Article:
That fancy word means that a compound will have the opposite effect at different doses. In THC’s case, small amounts can cause anxieties to decrease.
However, too much THC causes the exact opposite, and anxieties begin to increase. More anxiety leads to more fear which inevitably leads to paranoia.
Another problem might be the ever-increasing potency of cannabis. For the past two or three decades, cannabis has been getting stronger and stronger.
Now we have THC strains that are nearly 30% THC content, and most strains easily surpass 20%. So now, it might be difficult not to get anxious and paranoid with such potent weed.
Mood and The Environment
Sometimes where we smoke can cause paranoia to flare up. Remember, the setting (or place) where you smoke has a significant effect on your high.
If you’re at home on the couch alone or with some friends, there’s probably not a lot to worry about. Or, maybe you’re at a party where you don’t know many people, and that can cause your anxiety and fear to go up.
Another thing that can trigger paranoia is your current mood. If you’re already stressed out, then getting high can push you over the edge into paranoia.
If you’re relaxed and in a great mood, then it’s much less likely that cannabis will start to make you feel paranoid.
Genetics and Tolerance
Another reason why some people might get more paranoid than others is just down to genetics. It turns out that some people may be more prone to feeling good from cannabis, while others might get paranoid more easily.
On top of that, there’s a tolerance aspect. Some people may have a higher tolerance to the adverse effects of cannabis.
Once again, that could be because of genetics or sex and age. Also, some people have a tolerance from smoking cannabis regularly.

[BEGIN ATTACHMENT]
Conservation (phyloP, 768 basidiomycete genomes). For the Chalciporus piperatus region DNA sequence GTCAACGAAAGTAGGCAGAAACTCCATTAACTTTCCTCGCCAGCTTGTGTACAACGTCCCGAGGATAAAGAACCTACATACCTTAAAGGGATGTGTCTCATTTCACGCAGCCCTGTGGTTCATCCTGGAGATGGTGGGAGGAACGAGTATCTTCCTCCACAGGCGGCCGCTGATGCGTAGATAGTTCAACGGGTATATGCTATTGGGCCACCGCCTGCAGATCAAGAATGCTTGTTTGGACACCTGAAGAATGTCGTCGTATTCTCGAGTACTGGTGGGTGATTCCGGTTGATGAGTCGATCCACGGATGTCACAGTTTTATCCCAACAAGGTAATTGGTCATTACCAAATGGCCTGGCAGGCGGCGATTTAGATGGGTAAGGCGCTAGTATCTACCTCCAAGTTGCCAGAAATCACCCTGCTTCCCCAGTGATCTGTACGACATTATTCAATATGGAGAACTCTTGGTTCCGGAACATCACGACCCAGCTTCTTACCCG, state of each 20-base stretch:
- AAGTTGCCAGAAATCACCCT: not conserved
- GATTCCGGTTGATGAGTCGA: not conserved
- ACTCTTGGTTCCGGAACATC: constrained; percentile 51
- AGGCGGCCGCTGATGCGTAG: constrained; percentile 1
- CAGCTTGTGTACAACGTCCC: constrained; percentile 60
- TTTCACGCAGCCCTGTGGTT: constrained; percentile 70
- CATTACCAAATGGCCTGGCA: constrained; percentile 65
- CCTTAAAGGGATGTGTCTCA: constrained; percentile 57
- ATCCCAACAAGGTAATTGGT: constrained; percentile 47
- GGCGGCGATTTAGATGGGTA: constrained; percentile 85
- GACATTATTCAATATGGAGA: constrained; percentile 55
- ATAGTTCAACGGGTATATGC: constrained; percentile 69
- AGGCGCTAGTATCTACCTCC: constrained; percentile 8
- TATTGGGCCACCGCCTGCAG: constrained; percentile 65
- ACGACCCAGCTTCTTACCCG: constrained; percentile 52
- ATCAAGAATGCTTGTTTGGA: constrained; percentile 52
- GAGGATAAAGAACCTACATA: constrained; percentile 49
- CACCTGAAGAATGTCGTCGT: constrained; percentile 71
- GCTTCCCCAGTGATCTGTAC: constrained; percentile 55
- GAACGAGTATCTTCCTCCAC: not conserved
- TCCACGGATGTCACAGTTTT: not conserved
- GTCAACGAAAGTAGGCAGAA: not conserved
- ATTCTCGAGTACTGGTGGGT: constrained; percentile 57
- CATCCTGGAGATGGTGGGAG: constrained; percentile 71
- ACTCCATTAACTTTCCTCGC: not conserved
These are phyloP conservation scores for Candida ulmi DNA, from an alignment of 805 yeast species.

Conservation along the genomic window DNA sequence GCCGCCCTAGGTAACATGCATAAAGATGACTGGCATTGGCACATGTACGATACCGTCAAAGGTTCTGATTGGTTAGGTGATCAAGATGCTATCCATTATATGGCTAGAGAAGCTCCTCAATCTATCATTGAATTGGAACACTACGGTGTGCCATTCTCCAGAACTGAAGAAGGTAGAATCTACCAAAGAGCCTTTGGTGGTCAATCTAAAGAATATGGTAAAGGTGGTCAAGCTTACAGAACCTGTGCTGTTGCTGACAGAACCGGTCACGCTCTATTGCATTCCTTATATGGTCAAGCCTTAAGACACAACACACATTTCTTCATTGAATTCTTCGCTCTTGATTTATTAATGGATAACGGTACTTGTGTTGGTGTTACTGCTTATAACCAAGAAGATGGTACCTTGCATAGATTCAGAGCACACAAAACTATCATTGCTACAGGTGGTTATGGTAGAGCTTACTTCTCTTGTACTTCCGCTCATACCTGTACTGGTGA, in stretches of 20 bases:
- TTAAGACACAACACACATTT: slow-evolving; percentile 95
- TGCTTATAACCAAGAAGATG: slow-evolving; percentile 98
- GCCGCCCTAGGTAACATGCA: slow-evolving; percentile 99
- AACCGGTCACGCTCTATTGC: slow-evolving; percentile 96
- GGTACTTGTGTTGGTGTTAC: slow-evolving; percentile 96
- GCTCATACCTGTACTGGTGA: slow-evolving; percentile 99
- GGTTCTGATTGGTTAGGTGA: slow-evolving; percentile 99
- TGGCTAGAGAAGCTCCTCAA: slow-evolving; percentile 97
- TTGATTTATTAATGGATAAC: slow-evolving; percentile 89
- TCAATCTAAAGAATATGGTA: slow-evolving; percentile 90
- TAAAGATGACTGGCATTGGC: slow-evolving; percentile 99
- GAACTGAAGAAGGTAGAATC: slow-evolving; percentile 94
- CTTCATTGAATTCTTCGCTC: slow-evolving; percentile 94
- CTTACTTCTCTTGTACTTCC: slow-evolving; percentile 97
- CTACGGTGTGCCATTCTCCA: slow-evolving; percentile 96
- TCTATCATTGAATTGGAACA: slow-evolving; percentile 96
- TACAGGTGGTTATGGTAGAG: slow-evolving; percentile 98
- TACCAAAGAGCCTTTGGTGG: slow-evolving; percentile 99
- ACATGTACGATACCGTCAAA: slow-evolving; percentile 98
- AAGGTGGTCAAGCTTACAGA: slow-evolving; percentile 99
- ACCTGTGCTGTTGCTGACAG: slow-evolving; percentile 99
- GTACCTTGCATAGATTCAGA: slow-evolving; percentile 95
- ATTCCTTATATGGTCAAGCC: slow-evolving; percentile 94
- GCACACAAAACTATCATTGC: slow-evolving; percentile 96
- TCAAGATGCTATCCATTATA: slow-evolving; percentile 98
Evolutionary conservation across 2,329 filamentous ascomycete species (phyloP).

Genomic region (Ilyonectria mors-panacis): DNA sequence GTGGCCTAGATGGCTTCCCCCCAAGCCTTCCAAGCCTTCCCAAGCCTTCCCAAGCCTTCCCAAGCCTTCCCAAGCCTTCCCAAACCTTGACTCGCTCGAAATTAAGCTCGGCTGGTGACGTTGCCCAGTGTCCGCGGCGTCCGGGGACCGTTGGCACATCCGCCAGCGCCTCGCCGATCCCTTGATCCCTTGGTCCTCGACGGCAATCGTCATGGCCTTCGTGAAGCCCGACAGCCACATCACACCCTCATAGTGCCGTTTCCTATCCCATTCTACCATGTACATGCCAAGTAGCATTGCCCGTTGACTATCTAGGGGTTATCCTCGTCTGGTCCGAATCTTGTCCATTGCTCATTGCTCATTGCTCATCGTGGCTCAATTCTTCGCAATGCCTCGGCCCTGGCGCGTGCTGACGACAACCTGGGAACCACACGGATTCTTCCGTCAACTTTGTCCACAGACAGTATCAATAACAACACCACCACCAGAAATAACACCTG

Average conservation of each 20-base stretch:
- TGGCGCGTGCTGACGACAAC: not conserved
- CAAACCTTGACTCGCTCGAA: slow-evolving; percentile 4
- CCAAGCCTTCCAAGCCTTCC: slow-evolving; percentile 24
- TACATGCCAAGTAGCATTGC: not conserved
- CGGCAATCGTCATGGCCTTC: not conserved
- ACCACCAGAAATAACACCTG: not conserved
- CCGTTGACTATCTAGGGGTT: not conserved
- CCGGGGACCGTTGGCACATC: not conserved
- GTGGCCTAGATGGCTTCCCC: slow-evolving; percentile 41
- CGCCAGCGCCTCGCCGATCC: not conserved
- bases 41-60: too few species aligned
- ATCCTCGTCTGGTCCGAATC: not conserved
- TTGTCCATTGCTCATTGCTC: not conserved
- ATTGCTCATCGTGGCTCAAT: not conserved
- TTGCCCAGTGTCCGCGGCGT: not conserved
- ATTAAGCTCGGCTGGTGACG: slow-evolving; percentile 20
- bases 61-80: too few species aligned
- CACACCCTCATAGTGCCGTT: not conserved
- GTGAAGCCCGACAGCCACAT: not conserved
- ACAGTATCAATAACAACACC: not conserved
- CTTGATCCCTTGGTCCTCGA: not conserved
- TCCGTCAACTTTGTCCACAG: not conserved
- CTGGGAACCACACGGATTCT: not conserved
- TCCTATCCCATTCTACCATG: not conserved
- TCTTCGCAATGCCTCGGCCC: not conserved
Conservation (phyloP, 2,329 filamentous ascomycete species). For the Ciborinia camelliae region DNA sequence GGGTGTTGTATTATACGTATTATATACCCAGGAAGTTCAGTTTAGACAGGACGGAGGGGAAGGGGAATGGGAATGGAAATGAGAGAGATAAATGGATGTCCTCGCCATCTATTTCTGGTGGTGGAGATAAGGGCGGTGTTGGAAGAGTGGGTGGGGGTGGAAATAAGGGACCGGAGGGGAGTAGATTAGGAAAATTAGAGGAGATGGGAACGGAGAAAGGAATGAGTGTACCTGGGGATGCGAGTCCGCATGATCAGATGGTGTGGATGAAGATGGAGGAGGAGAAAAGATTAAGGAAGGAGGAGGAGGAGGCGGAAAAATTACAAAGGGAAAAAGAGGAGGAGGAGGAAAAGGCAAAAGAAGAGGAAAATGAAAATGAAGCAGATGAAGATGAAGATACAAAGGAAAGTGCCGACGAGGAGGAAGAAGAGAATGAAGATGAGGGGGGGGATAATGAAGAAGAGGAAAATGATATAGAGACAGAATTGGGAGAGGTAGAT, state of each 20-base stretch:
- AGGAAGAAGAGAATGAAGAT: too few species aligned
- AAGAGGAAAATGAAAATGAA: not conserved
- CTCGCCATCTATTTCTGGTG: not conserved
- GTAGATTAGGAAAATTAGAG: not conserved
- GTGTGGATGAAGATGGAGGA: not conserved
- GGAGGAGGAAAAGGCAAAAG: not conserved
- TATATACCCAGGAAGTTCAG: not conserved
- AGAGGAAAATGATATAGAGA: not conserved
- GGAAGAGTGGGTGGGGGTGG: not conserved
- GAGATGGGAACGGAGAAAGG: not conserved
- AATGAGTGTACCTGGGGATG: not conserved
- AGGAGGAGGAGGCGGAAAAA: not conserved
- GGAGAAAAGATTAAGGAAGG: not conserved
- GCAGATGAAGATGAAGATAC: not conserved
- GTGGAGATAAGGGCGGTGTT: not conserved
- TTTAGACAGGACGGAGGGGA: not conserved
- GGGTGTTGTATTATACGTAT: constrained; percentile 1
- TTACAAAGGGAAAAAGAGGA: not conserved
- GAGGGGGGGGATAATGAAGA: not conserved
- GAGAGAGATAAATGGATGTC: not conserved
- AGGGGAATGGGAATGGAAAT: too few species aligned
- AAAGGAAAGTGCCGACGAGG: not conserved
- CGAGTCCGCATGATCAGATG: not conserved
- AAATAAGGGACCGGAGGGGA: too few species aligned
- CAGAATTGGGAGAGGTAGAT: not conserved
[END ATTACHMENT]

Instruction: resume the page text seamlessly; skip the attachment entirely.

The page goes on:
How Do I Stop Feeling Paranoid From Cannabis?
If you end up feeling anxious and paranoid from cannabis too often, then you might need a new approach. You might need to stop smoking high-THC strains or smoke only a little bit of cannabis at a time.
As we mentioned before, high-THC strains are the norm now. Maybe you feel like you only had a bit, but in reality, you’re dosing yourself with too much THC.
You can also find cannabis strains that have a higher amount of CBD. It’s theorized that CBD can counteract the effects of THC.
That’s because CBD can block THC from interacting with the ECS. On top of that, CBD may have anti-anxiety effects of its own.
The next time you’re in your local dispensary, you can look for strains that have a 1:1 ratio of THC to CBD.
If you still find your paranoia kicking up, then you can always start using CBD products. Full-spectrum CBD products (like tinctures) often have all the benefits of cannabis without the paranoia or the high.
In either case, make sure to buy high-quality cannabis products that have been tested. That way, you know exactly how much THC and CBD are in the product you’re buying.
Once you find the strain or product that’s right for you, you’ll be anxiety and paranoia-free.